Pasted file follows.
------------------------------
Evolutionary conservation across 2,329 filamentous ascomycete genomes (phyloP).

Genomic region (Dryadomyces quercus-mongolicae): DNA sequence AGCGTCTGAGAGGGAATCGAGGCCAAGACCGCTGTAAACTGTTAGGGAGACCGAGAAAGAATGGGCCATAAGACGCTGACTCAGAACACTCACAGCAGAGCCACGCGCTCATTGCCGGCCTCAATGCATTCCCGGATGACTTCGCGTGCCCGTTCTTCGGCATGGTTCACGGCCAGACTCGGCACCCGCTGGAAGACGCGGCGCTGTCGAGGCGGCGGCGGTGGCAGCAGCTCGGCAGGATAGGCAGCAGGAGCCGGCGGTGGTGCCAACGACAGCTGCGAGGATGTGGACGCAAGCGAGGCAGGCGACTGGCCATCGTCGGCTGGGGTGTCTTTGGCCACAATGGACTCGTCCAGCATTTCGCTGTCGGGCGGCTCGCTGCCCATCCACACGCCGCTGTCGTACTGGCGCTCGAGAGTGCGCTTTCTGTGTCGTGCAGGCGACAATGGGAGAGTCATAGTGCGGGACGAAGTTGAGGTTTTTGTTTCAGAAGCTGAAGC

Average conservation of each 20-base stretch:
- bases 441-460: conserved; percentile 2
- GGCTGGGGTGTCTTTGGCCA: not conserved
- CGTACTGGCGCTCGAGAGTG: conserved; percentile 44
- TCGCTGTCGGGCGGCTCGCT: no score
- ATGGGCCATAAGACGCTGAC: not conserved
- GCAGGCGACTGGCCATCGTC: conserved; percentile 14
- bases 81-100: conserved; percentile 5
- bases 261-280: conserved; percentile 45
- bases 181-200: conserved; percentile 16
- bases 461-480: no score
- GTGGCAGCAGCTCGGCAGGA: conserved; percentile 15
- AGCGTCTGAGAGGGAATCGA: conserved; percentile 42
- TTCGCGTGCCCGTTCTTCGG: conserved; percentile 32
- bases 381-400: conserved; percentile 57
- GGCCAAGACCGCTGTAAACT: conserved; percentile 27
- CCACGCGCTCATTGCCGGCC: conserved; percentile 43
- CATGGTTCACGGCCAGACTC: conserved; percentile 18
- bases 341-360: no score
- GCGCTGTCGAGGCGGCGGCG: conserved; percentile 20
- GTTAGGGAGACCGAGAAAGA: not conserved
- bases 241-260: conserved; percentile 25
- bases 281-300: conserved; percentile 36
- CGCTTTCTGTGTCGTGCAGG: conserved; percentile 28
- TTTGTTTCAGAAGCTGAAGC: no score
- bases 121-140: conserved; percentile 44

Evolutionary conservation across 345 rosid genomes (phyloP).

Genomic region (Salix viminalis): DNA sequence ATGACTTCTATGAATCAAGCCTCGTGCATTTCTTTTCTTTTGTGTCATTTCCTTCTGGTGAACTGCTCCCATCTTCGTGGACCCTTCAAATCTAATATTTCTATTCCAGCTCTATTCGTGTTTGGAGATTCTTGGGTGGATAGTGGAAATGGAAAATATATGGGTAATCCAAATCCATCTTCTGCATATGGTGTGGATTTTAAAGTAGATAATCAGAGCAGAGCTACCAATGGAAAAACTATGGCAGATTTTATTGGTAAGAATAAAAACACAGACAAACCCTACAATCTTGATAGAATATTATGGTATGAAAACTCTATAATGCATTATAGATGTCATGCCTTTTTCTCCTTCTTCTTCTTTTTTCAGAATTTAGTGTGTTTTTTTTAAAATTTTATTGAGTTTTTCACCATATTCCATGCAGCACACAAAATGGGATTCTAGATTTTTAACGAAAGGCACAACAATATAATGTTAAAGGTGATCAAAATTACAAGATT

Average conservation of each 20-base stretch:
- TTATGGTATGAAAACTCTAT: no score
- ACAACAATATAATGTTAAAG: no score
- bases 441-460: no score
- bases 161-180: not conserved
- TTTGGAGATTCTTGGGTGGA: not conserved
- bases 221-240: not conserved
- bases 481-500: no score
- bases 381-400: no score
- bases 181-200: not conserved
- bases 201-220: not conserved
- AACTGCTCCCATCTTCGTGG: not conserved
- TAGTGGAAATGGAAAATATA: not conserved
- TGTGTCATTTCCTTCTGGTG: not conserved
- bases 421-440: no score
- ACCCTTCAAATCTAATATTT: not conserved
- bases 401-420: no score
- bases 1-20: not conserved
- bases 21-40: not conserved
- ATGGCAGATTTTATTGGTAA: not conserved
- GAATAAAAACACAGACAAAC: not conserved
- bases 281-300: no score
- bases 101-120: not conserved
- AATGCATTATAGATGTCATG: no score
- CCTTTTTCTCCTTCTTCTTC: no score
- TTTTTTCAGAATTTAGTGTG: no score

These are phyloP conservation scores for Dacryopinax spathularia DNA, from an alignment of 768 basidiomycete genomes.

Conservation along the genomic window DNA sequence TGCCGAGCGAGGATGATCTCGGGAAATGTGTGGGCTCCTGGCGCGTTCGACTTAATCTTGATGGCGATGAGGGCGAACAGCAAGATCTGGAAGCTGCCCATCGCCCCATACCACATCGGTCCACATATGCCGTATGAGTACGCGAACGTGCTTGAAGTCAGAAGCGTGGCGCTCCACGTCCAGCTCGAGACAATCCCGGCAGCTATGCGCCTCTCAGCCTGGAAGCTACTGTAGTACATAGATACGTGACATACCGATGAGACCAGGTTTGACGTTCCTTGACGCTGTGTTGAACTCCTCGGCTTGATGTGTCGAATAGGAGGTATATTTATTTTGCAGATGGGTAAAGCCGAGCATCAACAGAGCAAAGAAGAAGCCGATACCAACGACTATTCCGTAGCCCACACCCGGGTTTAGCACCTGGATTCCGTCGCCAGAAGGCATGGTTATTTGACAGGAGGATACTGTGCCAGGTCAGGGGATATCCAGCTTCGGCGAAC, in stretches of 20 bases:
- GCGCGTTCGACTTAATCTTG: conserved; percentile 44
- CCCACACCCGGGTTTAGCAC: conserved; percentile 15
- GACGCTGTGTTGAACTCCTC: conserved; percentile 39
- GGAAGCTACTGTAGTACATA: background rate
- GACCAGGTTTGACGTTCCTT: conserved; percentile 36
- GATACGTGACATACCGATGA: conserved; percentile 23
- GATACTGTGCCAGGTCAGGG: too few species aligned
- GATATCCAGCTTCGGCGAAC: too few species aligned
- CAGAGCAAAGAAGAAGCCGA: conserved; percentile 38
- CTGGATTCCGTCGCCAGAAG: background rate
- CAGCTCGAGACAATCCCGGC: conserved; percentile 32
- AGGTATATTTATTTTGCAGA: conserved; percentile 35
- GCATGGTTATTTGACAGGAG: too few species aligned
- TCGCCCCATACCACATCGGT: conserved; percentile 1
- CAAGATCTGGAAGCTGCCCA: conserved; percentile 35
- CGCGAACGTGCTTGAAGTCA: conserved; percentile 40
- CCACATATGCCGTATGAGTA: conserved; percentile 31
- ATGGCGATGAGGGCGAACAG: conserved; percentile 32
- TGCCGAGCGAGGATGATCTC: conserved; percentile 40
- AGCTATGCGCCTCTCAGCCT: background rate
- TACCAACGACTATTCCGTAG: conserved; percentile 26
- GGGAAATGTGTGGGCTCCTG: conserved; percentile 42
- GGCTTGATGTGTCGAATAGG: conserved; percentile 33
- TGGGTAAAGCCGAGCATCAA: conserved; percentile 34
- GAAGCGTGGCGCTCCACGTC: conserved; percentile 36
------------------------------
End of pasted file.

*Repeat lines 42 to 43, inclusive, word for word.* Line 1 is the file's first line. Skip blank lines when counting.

- AACTGCTCCCATCTTCGTGG: not conserved
- TAGTGGAAATGGAAAATATA: not conserved